Maddox Evans (left) and Utah Coleman are among the youngsters who are participating in the Union County YMCA swimming program this summer. (Journal-Tribune photos by Tim Miller)
The reopening of the Union County Family YMCA earlier this summer permitted a popular program to move forward.
The YMCA’s swimming program has been conducting afternoon practices for youngsters ages 10 U and 11 and over. There are 32 youth participating in the activity.
The program is under the direction of YMCA swim instructor Craig Faircloth.
“This was our fifth week of conditioning and technique drills,” said Faircloth, who has also served as Marysville High School’s head coach.
Another phase of the program began Tuesday and is slated to run through Sept. 3.
“We’re going to have three skills classes going on during our second session,” said Faircloth. “We just want to give swimmers the opportunity to improve their skills.”
The current session is also focusing on aerobic and anaerobic (which breaks down glucose in the body without using oxygen) exercises, Faircloth said.
Many of the youngsters involved in the YMCA’s program are also members of the Marysville Stingrays team that operates out of the city swimming pool.
The coronavirus did not permit the Stingrays to compete against teams from other communities this summer.
Instead, the squad held intrasquad competitions for several weeks.
“We wanted to do this (YMCA) program as a way to give youngsters in the community something positive to do in the midst of COVID-19,” said Faircloth. “We want them to continue with their physical training and improve on their stroke skills for the various swim meet events.”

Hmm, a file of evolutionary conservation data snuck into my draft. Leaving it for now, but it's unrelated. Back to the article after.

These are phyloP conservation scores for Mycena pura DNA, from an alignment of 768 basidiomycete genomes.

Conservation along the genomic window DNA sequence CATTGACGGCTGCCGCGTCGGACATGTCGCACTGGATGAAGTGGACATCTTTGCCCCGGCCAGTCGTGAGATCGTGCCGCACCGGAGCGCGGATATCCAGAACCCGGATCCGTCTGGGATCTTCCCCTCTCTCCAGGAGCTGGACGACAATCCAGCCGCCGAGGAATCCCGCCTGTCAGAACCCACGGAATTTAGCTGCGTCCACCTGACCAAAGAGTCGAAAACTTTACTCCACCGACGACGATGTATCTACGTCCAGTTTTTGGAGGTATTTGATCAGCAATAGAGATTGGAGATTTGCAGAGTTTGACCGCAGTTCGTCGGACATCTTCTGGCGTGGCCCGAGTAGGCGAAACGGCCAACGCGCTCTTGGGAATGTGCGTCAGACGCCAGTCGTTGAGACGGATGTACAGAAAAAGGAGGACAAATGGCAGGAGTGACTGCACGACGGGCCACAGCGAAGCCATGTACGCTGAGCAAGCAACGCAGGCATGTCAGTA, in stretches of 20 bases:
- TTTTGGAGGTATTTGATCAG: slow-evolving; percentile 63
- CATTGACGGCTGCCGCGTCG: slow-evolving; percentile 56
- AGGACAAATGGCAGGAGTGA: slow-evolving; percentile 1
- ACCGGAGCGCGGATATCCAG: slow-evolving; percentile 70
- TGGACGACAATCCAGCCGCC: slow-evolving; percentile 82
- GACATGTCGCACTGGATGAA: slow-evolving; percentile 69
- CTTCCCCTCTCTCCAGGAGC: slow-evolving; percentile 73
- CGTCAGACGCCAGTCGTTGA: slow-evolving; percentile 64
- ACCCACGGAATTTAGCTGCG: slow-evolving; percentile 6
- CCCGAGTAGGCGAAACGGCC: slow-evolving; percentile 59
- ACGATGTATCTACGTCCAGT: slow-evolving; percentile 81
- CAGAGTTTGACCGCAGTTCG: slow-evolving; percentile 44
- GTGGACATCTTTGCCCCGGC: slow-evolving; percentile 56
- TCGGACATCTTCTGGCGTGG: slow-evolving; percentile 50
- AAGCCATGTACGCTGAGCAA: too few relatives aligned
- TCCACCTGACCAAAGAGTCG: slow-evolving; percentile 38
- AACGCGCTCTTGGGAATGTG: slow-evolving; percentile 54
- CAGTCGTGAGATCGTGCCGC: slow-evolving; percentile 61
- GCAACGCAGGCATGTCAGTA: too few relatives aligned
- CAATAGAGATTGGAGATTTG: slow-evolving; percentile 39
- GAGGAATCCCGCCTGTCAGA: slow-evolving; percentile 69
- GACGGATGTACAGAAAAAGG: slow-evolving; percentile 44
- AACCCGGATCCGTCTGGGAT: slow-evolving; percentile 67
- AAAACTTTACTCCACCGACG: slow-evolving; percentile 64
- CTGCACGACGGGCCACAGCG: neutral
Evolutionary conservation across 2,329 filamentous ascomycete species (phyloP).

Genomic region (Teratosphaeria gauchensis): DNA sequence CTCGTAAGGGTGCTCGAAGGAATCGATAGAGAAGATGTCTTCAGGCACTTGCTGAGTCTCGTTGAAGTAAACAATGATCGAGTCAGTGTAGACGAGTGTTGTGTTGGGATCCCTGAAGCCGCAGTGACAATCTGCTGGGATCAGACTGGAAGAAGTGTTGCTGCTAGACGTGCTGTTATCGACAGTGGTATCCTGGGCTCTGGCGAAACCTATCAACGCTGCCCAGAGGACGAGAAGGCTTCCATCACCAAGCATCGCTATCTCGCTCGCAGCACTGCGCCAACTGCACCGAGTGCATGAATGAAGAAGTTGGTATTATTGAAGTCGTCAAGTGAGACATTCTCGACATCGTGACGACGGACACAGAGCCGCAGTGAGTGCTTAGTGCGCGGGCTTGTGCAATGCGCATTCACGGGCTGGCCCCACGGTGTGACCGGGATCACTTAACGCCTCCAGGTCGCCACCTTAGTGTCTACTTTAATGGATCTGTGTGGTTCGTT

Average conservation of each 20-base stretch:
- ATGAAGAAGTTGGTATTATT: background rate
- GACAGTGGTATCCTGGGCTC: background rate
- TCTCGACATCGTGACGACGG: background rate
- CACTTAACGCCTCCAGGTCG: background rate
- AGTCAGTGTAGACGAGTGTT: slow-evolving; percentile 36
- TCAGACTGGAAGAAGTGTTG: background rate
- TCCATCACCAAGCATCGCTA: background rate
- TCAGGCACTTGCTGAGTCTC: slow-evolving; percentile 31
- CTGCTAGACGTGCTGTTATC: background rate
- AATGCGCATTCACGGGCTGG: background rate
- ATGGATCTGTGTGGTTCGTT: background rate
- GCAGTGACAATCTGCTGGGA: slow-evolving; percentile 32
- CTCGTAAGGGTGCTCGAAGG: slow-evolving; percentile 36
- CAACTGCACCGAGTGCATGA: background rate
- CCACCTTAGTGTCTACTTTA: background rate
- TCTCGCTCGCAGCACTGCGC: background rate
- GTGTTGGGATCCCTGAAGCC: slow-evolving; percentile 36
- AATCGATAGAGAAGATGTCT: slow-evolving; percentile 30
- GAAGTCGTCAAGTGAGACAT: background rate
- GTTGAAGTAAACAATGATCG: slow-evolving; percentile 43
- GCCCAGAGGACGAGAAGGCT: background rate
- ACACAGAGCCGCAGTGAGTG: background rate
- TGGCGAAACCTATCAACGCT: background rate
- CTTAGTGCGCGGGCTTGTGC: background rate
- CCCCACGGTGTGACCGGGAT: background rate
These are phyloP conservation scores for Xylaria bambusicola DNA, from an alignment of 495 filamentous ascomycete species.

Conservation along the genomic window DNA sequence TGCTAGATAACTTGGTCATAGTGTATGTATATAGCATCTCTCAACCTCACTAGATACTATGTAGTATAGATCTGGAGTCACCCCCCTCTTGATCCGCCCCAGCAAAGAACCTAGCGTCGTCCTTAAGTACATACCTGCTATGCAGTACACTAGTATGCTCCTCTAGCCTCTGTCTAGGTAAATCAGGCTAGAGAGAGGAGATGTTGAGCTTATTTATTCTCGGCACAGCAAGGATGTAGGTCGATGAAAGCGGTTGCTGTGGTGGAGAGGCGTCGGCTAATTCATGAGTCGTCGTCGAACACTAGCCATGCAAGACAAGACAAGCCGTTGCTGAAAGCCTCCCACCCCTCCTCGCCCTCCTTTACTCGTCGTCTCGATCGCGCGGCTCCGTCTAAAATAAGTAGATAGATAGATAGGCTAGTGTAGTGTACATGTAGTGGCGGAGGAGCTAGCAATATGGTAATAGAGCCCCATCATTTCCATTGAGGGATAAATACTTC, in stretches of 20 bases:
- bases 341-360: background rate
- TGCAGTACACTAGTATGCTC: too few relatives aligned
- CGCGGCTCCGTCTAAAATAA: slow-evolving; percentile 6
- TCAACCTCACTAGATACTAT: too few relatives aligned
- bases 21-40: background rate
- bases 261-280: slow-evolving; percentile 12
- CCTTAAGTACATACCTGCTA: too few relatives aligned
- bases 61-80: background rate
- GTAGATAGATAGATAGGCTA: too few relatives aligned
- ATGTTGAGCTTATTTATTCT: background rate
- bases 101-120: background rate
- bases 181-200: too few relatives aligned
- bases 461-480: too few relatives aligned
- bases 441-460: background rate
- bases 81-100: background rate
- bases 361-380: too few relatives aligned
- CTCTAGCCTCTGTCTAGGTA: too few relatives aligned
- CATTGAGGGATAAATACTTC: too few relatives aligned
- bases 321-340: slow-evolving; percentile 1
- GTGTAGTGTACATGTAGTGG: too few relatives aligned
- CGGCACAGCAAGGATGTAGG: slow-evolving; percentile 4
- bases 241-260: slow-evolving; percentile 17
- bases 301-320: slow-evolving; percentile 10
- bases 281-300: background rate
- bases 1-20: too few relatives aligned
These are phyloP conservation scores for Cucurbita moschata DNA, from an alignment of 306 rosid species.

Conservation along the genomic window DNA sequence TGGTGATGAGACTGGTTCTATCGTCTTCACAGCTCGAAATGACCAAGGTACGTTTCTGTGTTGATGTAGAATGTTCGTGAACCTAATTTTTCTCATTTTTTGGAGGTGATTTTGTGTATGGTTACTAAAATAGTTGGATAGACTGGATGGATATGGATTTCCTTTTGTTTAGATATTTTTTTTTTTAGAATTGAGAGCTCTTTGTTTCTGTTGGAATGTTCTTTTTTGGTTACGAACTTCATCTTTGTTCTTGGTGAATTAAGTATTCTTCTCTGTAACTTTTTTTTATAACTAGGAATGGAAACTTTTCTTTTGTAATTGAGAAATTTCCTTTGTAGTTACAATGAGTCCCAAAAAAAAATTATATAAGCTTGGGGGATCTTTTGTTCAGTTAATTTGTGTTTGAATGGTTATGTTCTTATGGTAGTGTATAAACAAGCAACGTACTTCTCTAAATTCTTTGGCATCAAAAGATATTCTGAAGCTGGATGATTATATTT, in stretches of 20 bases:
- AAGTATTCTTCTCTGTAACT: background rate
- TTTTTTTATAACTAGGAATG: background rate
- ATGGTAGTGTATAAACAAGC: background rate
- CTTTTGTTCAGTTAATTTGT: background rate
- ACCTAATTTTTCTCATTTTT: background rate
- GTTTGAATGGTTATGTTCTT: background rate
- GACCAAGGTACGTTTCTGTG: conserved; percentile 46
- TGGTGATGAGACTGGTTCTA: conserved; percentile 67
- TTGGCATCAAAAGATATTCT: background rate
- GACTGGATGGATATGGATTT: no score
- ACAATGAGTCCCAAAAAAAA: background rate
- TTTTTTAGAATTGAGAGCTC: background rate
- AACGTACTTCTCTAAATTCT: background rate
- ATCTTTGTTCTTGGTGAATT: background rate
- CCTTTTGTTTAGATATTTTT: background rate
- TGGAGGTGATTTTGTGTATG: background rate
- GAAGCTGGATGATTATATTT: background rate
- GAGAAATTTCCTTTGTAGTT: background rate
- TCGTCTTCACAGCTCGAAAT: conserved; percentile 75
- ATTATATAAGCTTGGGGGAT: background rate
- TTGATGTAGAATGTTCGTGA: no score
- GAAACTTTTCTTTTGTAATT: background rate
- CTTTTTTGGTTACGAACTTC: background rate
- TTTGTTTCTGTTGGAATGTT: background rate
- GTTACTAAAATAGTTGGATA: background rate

Faircloth said youngsters in Union County are at somewhat of an advantage over those from other areas.
“A lot of community pools never opened this summer because of the virus,” he said. “Our groups are a blend between the Stingrays, a couple of Marysville High School swimmers and some from other areas.”
The program is being conducted within coronavirus guidelines.
A total of seven of the YMCA pool’s eight lanes are used and only two swimmers may be in any given lane at one time for drills.
“We’re using the guidelines that we have received from our YMCA executive director (Trevor Secord) and also USA Swimming and health officials,” said Faircloth. “We have two swimmers at each end of the lanes we are using. There is a stopping point for each one in the middle of the lane.
“That helps us maintain social distancing.”
Swimmers are to use face masks and maintain social distancing when not in the pool.
Faircloth uses a mask and/or face shield when interacting with athletes.
The coach said the sessions not only promote swimming skills and conditioning, but are also seen as a healthy emotional and mental release for youngsters.
“This is a great outlet for these kids this summer,” said Faircloth. “It gives them something physical to do, instead of just sitting around watching TV or playing video games.
“This is a good thing and I’m hoping we can continue with it.”
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